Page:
• We argue that not storing any sensitive data is the best practice for preserving privacy and ensuring overall security.
  • We propose an online framework that “burns after reading” — that is, user data is immediately deleted after being used in the machine learning process.
  • More specifically, we train deep neural networks on labeled public data (“source domain”) and adapt them to perform well on unlabeled private data (“target domain”) - but we only keep data around as long as it's needed for training and testing. After that, the data's deleted. (See figure below.)

  • Similar to the UDA problem, we need to handle the inevitable data distribution shift (in other words, the differences) between the source and target domains.
    • It's called “data distribution shift” because usually the data distribution is shifted gradually rather than changed abruptly.
    • For example, if we have a model to recognize texts on driver's licenses, some states may change their formats after a few years. Our model should be able to handle the new formats (the “distribution shift”) as well.
    • Another example: people may want to train models on synthetic data and still want them to perform well on real images (as shown in the figure below). However, there’s a large domain gap between the synthetic and real images.

In addition to the distribution shift issue, we focus on the fundamental challenge of the online task—the lack of diverse cross-domain data pairs.

  • To address this challenge, we propose a novel Cross-Domain Bootstrapping algorithm (or CroDoBo for short).
  • The goal of CroDoBo: increase data diversity across domains and fully exploit the valuable discrepancies among the diverse combinations of source and target data samples.

Deeper Dive

How Our Method Works

We aim straight at the most fundamental challenge of the online task—the lack of diverse cross-domain data pairs—and propose a novel algorithm based on cross-domain bootstrapping for online domain adaptation. At each online query, we increase data diversity across domains by bootstrapping the source domain to form diverse combinations with the current query. To fully exploit the valuable discrepancies among the diverse combinations, we train a set of independent learners to preserve the differences. We later integrate the knowledge of these learners by exchanging their predicted pseudo-labels on the current target query to co-supervise the learning on the target domain, but without sharing the weights to maintain the learners’ divergence. We obtain more accurate prediction on the current target query by an average ensemble of the diverse expertise of all the learners.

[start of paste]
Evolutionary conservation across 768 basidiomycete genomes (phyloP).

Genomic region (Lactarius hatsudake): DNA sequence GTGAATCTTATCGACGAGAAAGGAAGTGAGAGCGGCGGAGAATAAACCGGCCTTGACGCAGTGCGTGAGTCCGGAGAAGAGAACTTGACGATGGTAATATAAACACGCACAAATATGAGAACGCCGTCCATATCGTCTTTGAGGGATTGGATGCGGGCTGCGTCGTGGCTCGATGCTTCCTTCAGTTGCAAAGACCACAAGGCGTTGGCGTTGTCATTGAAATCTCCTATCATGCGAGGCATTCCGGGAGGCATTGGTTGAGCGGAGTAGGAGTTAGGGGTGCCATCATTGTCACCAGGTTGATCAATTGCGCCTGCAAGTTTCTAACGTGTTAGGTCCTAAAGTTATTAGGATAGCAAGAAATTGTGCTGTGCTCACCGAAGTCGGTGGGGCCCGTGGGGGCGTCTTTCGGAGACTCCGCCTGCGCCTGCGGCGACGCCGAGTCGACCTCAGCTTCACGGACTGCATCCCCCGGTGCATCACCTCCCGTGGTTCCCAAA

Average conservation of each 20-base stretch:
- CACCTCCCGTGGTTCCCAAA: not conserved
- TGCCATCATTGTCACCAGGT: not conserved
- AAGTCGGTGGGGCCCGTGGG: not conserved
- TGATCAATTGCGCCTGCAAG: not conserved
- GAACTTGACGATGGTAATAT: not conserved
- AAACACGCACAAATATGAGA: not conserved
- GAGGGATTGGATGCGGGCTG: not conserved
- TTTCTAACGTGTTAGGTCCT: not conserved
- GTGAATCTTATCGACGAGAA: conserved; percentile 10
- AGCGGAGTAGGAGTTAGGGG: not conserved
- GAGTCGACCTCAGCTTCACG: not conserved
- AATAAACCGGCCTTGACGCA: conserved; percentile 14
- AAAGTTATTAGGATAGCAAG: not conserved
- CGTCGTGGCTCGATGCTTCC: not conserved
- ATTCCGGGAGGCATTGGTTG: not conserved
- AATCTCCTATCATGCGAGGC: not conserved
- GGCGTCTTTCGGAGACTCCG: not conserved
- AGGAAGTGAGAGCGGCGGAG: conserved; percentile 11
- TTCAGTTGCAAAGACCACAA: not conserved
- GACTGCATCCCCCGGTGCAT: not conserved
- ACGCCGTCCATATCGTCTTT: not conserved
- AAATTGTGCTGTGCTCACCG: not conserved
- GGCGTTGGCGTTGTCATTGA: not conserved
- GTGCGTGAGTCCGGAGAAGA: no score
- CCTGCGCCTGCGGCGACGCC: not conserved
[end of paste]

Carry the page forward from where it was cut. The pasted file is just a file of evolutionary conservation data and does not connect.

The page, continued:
The figure below shows an overview of our proposed CroDoBo algorithm. CroDoBo adapts from a public source domain to a streaming online target domain. At each timestep j, only the current j-th query is available from the target domain. CroDoBo bootstraps the source domain batches that combine with the current j-th query in order to increase the cross-domain data diversity. The learners (w) exchange the generated pseudo-labels (y) as co-supervision.

Once the current query is adapted in the training phase, it is tested immediately to make a prediction. And then comes the privacy-preserving part: each target query is deleted after being tested (note the flame icons in the lower left of the figure, on the “j-1” box, indicating that data is deleted once it’s processed).

Example images of the source domain are from Fashion-MNIST, adapting to the target domain Deep-Fashion.

Offline vs. Online

Given the labeled source data and unlabeled target data drawn from the target distribution, both offline and online adaptation aim at learning a classifier that makes accurate predictions on the target domain. The offline adaptation assumes access to every data point in both the source and target domains, and needs to train the model on all of those data points before making inferences.

However, for online adaptation, we can only assume access to the entire source domain, while data for the target domain arrives in a random streaming fashion of mini-batches. Each mini-batch (or what we call a “query”) is adapted, tested, and then erased without replacement to preserve privacy.